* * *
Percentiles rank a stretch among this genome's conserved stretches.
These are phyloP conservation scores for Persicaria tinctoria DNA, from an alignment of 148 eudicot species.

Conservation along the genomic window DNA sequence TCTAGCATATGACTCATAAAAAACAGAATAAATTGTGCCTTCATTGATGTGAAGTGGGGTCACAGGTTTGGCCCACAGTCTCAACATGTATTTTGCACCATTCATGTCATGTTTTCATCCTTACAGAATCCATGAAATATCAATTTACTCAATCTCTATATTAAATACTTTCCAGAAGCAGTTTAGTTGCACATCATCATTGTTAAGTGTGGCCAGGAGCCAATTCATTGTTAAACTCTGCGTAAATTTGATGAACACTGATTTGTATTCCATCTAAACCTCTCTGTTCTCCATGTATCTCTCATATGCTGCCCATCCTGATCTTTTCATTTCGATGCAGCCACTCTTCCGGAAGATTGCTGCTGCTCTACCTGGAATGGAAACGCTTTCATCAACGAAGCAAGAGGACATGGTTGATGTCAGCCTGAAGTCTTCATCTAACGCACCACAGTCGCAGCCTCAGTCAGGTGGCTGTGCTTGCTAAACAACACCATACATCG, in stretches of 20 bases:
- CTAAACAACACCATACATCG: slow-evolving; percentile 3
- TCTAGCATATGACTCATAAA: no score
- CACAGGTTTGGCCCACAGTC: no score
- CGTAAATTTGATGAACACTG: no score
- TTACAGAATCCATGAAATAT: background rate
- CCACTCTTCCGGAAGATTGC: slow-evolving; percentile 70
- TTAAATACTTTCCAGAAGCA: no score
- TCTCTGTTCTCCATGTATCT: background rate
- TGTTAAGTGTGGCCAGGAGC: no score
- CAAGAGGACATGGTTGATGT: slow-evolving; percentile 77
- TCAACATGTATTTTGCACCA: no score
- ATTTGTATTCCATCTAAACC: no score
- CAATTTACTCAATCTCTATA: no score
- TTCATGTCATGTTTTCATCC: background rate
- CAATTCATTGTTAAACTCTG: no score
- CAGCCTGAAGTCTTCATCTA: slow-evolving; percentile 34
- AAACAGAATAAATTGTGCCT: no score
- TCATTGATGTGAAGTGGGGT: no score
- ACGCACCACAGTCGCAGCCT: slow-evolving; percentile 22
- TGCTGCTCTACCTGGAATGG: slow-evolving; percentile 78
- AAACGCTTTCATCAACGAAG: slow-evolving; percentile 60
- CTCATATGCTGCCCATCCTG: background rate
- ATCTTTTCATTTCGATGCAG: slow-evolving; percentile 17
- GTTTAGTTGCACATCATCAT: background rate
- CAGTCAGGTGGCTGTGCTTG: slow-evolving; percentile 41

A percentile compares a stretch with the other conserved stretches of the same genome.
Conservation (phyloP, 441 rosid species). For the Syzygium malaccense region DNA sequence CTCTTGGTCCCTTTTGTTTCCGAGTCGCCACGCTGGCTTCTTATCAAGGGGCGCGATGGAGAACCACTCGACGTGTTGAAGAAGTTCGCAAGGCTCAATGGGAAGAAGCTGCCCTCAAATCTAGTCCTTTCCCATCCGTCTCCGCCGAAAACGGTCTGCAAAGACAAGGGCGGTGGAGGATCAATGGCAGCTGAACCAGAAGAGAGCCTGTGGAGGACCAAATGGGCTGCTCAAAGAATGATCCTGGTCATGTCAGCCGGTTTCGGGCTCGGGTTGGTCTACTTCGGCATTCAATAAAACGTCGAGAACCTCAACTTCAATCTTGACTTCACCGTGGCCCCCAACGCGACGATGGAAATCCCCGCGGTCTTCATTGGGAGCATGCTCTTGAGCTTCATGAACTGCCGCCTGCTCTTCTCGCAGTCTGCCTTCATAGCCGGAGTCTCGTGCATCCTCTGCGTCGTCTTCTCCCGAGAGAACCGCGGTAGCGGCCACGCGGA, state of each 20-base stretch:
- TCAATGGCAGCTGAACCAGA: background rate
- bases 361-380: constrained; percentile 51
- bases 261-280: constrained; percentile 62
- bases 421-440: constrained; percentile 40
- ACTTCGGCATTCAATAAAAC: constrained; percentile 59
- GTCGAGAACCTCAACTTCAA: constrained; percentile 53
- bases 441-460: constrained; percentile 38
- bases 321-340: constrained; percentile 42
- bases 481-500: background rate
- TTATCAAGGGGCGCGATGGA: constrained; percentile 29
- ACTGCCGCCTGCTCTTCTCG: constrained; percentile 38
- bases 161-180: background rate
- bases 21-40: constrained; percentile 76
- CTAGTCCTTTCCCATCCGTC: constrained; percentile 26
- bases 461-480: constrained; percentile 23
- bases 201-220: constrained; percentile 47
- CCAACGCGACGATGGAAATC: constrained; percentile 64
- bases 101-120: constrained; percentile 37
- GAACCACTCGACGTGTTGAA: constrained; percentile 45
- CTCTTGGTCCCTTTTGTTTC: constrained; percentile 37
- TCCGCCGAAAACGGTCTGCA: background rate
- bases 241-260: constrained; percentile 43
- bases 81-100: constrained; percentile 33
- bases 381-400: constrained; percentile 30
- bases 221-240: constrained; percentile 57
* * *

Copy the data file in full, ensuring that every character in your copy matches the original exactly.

Percentiles rank a stretch among this genome's conserved stretches.
These are phyloP conservation scores for Persicaria tinctoria DNA, from an alignment of 148 eudicot species.

Conservation along the genomic window DNA sequence TCTAGCATATGACTCATAAAAAACAGAATAAATTGTGCCTTCATTGATGTGAAGTGGGGTCACAGGTTTGGCCCACAGTCTCAACATGTATTTTGCACCATTCATGTCATGTTTTCATCCTTACAGAATCCATGAAATATCAATTTACTCAATCTCTATATTAAATACTTTCCAGAAGCAGTTTAGTTGCACATCATCATTGTTAAGTGTGGCCAGGAGCCAATTCATTGTTAAACTCTGCGTAAATTTGATGAACACTGATTTGTATTCCATCTAAACCTCTCTGTTCTCCATGTATCTCTCATATGCTGCCCATCCTGATCTTTTCATTTCGATGCAGCCACTCTTCCGGAAGATTGCTGCTGCTCTACCTGGAATGGAAACGCTTTCATCAACGAAGCAAGAGGACATGGTTGATGTCAGCCTGAAGTCTTCATCTAACGCACCACAGTCGCAGCCTCAGTCAGGTGGCTGTGCTTGCTAAACAACACCATACATCG, in stretches of 20 bases:
- CTAAACAACACCATACATCG: slow-evolving; percentile 3
- TCTAGCATATGACTCATAAA: no score
- CACAGGTTTGGCCCACAGTC: no score
- CGTAAATTTGATGAACACTG: no score
- TTACAGAATCCATGAAATAT: background rate
- CCACTCTTCCGGAAGATTGC: slow-evolving; percentile 70
- TTAAATACTTTCCAGAAGCA: no score
- TCTCTGTTCTCCATGTATCT: background rate
- TGTTAAGTGTGGCCAGGAGC: no score
- CAAGAGGACATGGTTGATGT: slow-evolving; percentile 77
- TCAACATGTATTTTGCACCA: no score
- ATTTGTATTCCATCTAAACC: no score
- CAATTTACTCAATCTCTATA: no score
- TTCATGTCATGTTTTCATCC: background rate
- CAATTCATTGTTAAACTCTG: no score
- CAGCCTGAAGTCTTCATCTA: slow-evolving; percentile 34
- AAACAGAATAAATTGTGCCT: no score
- TCATTGATGTGAAGTGGGGT: no score
- ACGCACCACAGTCGCAGCCT: slow-evolving; percentile 22
- TGCTGCTCTACCTGGAATGG: slow-evolving; percentile 78
- AAACGCTTTCATCAACGAAG: slow-evolving; percentile 60
- CTCATATGCTGCCCATCCTG: background rate
- ATCTTTTCATTTCGATGCAG: slow-evolving; percentile 17
- GTTTAGTTGCACATCATCAT: background rate
- CAGTCAGGTGGCTGTGCTTG: slow-evolving; percentile 41

A percentile compares a stretch with the other conserved stretches of the same genome.
Conservation (phyloP, 441 rosid species). For the Syzygium malaccense region DNA sequence CTCTTGGTCCCTTTTGTTTCCGAGTCGCCACGCTGGCTTCTTATCAAGGGGCGCGATGGAGAACCACTCGACGTGTTGAAGAAGTTCGCAAGGCTCAATGGGAAGAAGCTGCCCTCAAATCTAGTCCTTTCCCATCCGTCTCCGCCGAAAACGGTCTGCAAAGACAAGGGCGGTGGAGGATCAATGGCAGCTGAACCAGAAGAGAGCCTGTGGAGGACCAAATGGGCTGCTCAAAGAATGATCCTGGTCATGTCAGCCGGTTTCGGGCTCGGGTTGGTCTACTTCGGCATTCAATAAAACGTCGAGAACCTCAACTTCAATCTTGACTTCACCGTGGCCCCCAACGCGACGATGGAAATCCCCGCGGTCTTCATTGGGAGCATGCTCTTGAGCTTCATGAACTGCCGCCTGCTCTTCTCGCAGTCTGCCTTCATAGCCGGAGTCTCGTGCATCCTCTGCGTCGTCTTCTCCCGAGAGAACCGCGGTAGCGGCCACGCGGA, state of each 20-base stretch:
- TCAATGGCAGCTGAACCAGA: background rate
- bases 361-380: constrained; percentile 51
- bases 261-280: constrained; percentile 62
- bases 421-440: constrained; percentile 40
- ACTTCGGCATTCAATAAAAC: constrained; percentile 59
- GTCGAGAACCTCAACTTCAA: constrained; percentile 53
- bases 441-460: constrained; percentile 38
- bases 321-340: constrained; percentile 42
- bases 481-500: background rate
- TTATCAAGGGGCGCGATGGA: constrained; percentile 29
- ACTGCCGCCTGCTCTTCTCG: constrained; percentile 38
- bases 161-180: background rate
- bases 21-40: constrained; percentile 76
- CTAGTCCTTTCCCATCCGTC: constrained; percentile 26
- bases 461-480: constrained; percentile 23
- bases 201-220: constrained; percentile 47
- CCAACGCGACGATGGAAATC: constrained; percentile 64
- bases 101-120: constrained; percentile 37
- GAACCACTCGACGTGTTGAA: constrained; percentile 45
- CTCTTGGTCCCTTTTGTTTC: constrained; percentile 37
- TCCGCCGAAAACGGTCTGCA: background rate
- bases 241-260: constrained; percentile 43
- bases 81-100: constrained; percentile 33
- bases 381-400: constrained; percentile 30
- bases 221-240: constrained; percentile 57